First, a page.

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MathGroup Archive 2007

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Re: speed of multiplying polynomials

  • To: mathgroup at smc.vnet.net
  • Subject: [mg72716] Re: speed of multiplying polynomials
  • From: Paul Abbott <paul at physics.uwa.edu.au>
  • Date: Tue, 16 Jan 2007 03:19:38 -0500 (EST)
  • Organization: The University of Western Australia
  • References: <200701070439.XAA14676@smc.vnet.net> <eoa6fh$mfs$1@smc.vnet.net>

In article <eoa6fh$mfs$1 at smc.vnet.net>, mcmcclure at unca.edu wrote:

> On Jan 12, 5:16 am, Paul Abbott <p... at physics.uwa.edu.au> wrote:
> 
> > ... why does Mathematica not do this
> > automatically? For example, multiplication of large integers and
> > high-precision approximate numbers is done using interleaved schoolbook,
> > Karatsuba, three-way Toom-Cook and number-theoretic transform algorithms.
> 
> I'm not sure that your comparison to integer multiplication
> (perhaps as fundamental an operation on as fundamental a
> data type as one can imagine) is a fair one. Your code
> suggests that we simply test if the input expressions are
> polynomials in a variable x; this is already far more
> complicated than checking for an integer.  Furthermore, we
> really need to know if the expression is a polynomial in
> *some* variable.  This seems quite a bit harder,
> particularly if the expression does not look like
> a polynomial.

I went on to write that:

> The total time of these operations is still less than that of direct 
> multiplication, but there are now significant time penalties -- which 
> makes one wonder why there is not an explicit Polynomial type or 
> representation involving the coefficients and variables (perhaps 
> invoking other tools such as sparse and/or packed arrays, as required 
> for sparse polynmomials) so that multiplication and other polynomial 
> operations is as fast as possible automatically?

Here I was asking why there is not an explicit Polynomial datatype. If 
there was such a type, then one could either enter expressions as 
polynomials -- and gain speed for certain operations -- or convert to 
this type if required.

> More fundamentally, Expand and Collect are primarily
> symbolic operations while ListConvolve is primarily a
> numerical operation; each command works broadly, but is
> strongest in its own domain.  

In what sense is ListConvolve a numerical operation? Do you mean it is 
optimised for numerical arguments? Actually, as your code below shows, 
it works fine with symbolic coefficients.

> Here's an example to illustrate the time complexity in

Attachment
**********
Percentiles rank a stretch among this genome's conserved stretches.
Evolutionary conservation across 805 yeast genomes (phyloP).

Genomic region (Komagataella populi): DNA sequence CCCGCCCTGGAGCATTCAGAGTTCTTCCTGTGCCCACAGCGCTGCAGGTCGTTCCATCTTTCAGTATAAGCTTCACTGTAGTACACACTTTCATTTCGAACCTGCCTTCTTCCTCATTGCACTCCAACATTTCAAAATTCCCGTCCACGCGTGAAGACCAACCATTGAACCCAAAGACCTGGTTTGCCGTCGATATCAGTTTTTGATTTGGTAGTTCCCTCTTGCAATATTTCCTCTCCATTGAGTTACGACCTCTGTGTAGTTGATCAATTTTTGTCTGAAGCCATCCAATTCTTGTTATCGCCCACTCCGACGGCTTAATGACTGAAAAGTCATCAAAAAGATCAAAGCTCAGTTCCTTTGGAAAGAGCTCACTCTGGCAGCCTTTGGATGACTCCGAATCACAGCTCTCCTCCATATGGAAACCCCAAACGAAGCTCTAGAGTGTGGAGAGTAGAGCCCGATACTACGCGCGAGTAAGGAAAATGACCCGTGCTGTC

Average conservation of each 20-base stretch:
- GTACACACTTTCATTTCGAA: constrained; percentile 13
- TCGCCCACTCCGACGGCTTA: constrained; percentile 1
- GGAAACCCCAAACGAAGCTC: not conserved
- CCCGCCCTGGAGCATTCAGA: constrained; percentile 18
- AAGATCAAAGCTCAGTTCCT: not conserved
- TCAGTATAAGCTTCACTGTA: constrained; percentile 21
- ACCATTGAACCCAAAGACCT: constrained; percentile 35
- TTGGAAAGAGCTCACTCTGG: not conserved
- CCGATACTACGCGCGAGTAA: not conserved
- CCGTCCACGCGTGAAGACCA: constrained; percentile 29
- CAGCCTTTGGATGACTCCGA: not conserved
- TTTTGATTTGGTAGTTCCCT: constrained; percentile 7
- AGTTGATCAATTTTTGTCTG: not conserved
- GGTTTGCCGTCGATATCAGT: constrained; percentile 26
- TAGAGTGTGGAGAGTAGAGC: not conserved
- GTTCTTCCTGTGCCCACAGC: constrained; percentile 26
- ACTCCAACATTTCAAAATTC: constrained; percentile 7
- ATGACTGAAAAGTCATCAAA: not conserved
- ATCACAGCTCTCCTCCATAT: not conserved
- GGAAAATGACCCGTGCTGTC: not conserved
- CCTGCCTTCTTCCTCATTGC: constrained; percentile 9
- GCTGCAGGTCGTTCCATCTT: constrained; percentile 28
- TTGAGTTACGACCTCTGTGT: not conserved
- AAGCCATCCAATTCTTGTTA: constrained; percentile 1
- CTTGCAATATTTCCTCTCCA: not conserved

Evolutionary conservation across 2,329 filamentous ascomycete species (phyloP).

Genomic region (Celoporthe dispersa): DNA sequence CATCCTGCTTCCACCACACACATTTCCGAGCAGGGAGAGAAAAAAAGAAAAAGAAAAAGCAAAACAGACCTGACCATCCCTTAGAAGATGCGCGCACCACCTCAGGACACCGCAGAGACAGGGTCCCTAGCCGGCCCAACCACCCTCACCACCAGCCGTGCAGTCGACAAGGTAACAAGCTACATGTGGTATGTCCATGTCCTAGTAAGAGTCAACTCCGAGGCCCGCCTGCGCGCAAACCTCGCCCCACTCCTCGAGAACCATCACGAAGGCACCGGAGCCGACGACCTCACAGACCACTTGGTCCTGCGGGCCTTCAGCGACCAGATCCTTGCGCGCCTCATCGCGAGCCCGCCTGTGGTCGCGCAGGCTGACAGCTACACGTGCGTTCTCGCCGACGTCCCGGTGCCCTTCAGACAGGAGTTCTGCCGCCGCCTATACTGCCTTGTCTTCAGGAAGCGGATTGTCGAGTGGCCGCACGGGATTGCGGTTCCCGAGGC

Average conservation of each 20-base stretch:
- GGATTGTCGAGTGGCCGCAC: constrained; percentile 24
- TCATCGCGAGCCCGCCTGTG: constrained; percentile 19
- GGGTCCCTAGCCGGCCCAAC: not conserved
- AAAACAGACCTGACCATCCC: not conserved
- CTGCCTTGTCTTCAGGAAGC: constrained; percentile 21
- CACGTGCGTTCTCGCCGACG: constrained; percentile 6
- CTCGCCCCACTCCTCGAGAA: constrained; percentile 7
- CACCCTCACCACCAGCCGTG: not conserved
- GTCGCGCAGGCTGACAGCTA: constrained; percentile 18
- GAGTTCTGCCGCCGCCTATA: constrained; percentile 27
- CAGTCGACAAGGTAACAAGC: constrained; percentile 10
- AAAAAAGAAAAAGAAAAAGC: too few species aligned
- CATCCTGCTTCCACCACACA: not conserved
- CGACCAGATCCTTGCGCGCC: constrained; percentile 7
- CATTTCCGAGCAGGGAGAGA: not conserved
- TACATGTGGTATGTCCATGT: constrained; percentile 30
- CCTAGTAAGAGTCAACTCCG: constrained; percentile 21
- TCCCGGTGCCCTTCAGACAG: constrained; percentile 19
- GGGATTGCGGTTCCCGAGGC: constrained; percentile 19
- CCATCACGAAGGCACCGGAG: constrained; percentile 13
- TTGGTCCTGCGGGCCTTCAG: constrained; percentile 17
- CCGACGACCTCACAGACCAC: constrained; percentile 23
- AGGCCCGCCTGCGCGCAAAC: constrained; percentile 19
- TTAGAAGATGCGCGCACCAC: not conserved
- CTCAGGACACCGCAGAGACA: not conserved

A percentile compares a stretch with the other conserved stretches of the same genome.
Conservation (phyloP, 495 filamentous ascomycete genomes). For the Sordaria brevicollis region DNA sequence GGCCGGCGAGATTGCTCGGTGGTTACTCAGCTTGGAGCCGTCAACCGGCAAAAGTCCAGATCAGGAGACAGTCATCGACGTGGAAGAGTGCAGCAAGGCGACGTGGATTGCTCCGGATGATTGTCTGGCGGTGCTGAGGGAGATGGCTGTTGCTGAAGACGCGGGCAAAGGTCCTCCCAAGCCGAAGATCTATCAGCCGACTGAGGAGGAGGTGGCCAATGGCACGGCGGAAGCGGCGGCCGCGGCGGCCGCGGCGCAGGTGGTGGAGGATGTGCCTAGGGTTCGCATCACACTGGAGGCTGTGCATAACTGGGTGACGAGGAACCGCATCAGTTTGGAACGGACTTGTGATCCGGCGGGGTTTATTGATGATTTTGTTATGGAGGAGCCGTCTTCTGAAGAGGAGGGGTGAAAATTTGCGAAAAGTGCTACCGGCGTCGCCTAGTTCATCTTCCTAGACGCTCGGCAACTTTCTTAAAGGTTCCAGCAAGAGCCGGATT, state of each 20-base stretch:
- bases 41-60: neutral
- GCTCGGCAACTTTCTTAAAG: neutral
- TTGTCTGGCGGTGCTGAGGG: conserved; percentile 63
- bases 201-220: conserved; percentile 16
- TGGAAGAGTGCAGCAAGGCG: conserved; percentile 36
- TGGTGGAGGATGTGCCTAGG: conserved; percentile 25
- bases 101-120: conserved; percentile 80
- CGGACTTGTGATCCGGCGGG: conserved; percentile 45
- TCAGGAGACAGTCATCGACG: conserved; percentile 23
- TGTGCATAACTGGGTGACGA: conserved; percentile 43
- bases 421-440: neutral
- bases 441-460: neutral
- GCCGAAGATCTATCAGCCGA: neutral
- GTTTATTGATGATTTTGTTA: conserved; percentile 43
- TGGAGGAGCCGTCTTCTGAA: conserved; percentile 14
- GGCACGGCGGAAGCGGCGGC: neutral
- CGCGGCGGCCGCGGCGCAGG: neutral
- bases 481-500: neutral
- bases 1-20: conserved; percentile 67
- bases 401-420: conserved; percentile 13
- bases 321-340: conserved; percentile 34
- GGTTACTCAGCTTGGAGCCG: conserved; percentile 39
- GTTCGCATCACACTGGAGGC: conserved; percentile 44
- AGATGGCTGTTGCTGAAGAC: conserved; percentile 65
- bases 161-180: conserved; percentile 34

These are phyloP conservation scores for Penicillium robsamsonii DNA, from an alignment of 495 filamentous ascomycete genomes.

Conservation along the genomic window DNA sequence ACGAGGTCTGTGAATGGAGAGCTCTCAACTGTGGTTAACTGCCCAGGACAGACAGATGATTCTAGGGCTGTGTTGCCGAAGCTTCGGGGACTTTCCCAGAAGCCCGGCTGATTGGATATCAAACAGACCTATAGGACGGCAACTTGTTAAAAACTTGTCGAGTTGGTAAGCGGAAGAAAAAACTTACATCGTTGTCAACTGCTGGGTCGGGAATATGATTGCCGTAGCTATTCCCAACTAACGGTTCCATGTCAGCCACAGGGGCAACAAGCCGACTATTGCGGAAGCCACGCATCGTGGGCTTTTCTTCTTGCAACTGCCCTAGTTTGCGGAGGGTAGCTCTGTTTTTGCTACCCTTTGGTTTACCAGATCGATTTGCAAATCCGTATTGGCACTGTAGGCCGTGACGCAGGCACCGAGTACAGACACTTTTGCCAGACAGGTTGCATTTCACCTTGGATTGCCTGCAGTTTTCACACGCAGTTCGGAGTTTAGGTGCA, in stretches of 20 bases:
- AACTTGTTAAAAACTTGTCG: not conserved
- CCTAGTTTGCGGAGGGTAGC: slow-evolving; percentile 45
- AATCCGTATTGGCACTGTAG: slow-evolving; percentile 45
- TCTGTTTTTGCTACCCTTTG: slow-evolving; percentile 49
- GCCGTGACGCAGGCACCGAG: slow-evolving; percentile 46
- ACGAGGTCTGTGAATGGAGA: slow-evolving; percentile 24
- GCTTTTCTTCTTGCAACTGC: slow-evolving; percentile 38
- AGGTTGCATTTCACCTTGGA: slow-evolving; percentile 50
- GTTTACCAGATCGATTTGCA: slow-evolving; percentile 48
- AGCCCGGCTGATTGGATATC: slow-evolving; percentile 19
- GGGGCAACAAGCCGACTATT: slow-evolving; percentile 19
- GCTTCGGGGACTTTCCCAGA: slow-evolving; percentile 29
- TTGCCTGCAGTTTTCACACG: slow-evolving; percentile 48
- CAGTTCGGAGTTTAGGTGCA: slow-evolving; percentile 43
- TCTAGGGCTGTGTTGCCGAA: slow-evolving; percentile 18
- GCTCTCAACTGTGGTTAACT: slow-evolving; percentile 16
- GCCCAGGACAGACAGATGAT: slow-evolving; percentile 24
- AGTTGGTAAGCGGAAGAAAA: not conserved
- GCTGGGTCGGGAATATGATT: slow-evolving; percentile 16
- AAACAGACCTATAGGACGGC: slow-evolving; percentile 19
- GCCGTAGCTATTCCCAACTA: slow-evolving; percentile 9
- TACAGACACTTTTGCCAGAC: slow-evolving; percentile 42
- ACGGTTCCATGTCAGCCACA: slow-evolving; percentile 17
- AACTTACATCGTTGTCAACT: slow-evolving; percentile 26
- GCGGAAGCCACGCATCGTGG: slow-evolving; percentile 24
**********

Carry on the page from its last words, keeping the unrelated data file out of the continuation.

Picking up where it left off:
> various situation.  First, define a PolynomialMultiply
> function based on ListConvolve:
> 
> PolynomialMultiply[Times[p1_, p2_], x_] := Module[
>     {c1, c2, c},
>     c1 = CoefficientList[p1, x];
>     c2 = CoefficientList[p2, x];
>     c = ListConvolve[c1, c2, {1, -1}, 0];
>     x^Range[0, Length[c] - 1].c] /;
>   PolynomialQ[p1, x] && PolynomialQ[p2, x];
> 
> It is indeed quite fast when multiplying pre-expanded
> polynomials with integer coefficients.
> 
> poly := Sum[Random[Integer, {1, 1000}]*x^i, {i, 0, 1000}];
> SeedRandom[1];
> PolynomialMultiply[poly*poly]; // Timing
> {0.009521 Second, Null}
> 
> vs. Expand
> 
> SeedRandom[1];
> Expand[poly*poly];//Timing
> {1.21226 Second,Null}
>  
> But the Expand version works much faster with symbolic
> coefficients - even very simple ones
> 
> p1 = Sum[a[n]x^n,{n,0,1000}];
> p2 = Sum[b[n]x^n,{n,0,1000}];
> PolynomialMultiply[p1*p2,x];//Timing
> {45.9369 Second,Null}
>
> Expand[p1*p2];//Timing
> {1.68533 Second,Null}

The majority of the time is taken testing whether p1 and p2 are 
polynomials in x. Try

  Timing[PolynomialQ[p1, x] && PolynomialQ[p2, x]]

to see this. If there was an explicit Polynomial datatype this test 
would not be required, or at least would be _much_ faster. Indeed, 
without this test, for the examples that I've tried, PolynomialMultiply 
_beats_ Expand even for symbolic coefficients!

> Another observation: the different commands may return
> answers in different forms.  For example:
> 
> p1 = (a+b)x+c;
> p2 = d*x+(e+f);
> 
> Expand[p1*p2] //InputForm
> c*e + c*f + c*d*x + a*e*x + b*e*x + a*f*x + b*f*x + a*d*x^2 + b*d*x^2
> 
> Expand[p1*p2,x] //InputForm
> c*e + c*f + c*d*x + (a + b)*e*x + (a + b)*f*x + (a + b)*d*x^2
> 
> Collect[p1*p2,x] //InputForm
> c*e + c*f + (c*d + (a + b)*e + (a + b)*f)*x + (a + b)*d*x^2
> 
> PolynomialMultiply[p1*p2,x] //InputForm
> c*(e + f) + (c*d + (a + b)*(e + f))*x + (a + b)*d*x^2
> 
> Which is the correct answer?

Perhaps the best answer is the list of coefficients?

  CoefficientList[p1 p2, x] // Expand
  {c*e + c*f, c*d + a*e + b*e + a*f + b*f, a*d + b*d}

Cheers,
Paul

_______________________________________________________________________
Paul Abbott                                      Phone:  61 8 6488 2734
School of Physics, M013                            Fax: +61 8 6488 1014
The University of Western Australia         (CRICOS Provider No 00126G)    
AUSTRALIA                               http://physics.uwa.edu.au/~paul


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